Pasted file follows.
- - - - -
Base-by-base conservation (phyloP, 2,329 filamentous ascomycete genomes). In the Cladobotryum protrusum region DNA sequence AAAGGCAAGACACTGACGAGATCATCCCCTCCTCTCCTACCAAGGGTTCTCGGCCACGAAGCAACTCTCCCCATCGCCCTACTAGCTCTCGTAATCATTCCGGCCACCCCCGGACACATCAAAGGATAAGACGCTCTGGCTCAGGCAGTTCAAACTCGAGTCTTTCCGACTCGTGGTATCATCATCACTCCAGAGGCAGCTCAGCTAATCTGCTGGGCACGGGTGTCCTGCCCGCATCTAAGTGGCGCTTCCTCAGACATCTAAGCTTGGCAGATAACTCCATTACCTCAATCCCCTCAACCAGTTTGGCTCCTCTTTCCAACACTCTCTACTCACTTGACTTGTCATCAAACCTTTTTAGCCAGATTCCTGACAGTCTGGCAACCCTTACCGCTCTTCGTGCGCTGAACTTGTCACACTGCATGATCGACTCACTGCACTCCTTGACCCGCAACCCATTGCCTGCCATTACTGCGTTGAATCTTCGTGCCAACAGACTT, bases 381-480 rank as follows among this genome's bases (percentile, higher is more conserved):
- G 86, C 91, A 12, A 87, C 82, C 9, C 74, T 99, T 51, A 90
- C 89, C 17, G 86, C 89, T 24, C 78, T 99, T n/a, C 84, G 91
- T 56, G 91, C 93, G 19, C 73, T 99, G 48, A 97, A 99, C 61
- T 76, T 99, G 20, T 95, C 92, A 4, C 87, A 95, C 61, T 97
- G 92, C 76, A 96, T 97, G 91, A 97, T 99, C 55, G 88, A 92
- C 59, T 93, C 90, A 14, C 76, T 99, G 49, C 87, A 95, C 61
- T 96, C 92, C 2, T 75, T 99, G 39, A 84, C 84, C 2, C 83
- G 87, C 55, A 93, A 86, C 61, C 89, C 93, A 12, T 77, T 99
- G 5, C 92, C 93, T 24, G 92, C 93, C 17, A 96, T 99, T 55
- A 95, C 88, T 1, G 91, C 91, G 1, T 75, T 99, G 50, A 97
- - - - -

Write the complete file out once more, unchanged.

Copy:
Base-by-base conservation (phyloP, 2,329 filamentous ascomycete genomes). In the Cladobotryum protrusum region DNA sequence AAAGGCAAGACACTGACGAGATCATCCCCTCCTCTCCTACCAAGGGTTCTCGGCCACGAAGCAACTCTCCCCATCGCCCTACTAGCTCTCGTAATCATTCCGGCCACCCCCGGACACATCAAAGGATAAGACGCTCTGGCTCAGGCAGTTCAAACTCGAGTCTTTCCGACTCGTGGTATCATCATCACTCCAGAGGCAGCTCAGCTAATCTGCTGGGCACGGGTGTCCTGCCCGCATCTAAGTGGCGCTTCCTCAGACATCTAAGCTTGGCAGATAACTCCATTACCTCAATCCCCTCAACCAGTTTGGCTCCTCTTTCCAACACTCTCTACTCACTTGACTTGTCATCAAACCTTTTTAGCCAGATTCCTGACAGTCTGGCAACCCTTACCGCTCTTCGTGCGCTGAACTTGTCACACTGCATGATCGACTCACTGCACTCCTTGACCCGCAACCCATTGCCTGCCATTACTGCGTTGAATCTTCGTGCCAACAGACTT, bases 381-480 rank as follows among this genome's bases (percentile, higher is more conserved):
- G 86, C 91, A 12, A 87, C 82, C 9, C 74, T 99, T 51, A 90
- C 89, C 17, G 86, C 89, T 24, C 78, T 99, T n/a, C 84, G 91
- T 56, G 91, C 93, G 19, C 73, T 99, G 48, A 97, A 99, C 61
- T 76, T 99, G 20, T 95, C 92, A 4, C 87, A 95, C 61, T 97
- G 92, C 76, A 96, T 97, G 91, A 97, T 99, C 55, G 88, A 92
- C 59, T 93, C 90, A 14, C 76, T 99, G 49, C 87, A 95, C 61
- T 96, C 92, C 2, T 75, T 99, G 39, A 84, C 84, C 2, C 83
- G 87, C 55, A 93, A 86, C 61, C 89, C 93, A 12, T 77, T 99
- G 5, C 92, C 93, T 24, G 92, C 93, C 17, A 96, T 99, T 55
- A 95, C 88, T 1, G 91, C 91, G 1, T 75, T 99, G 50, A 97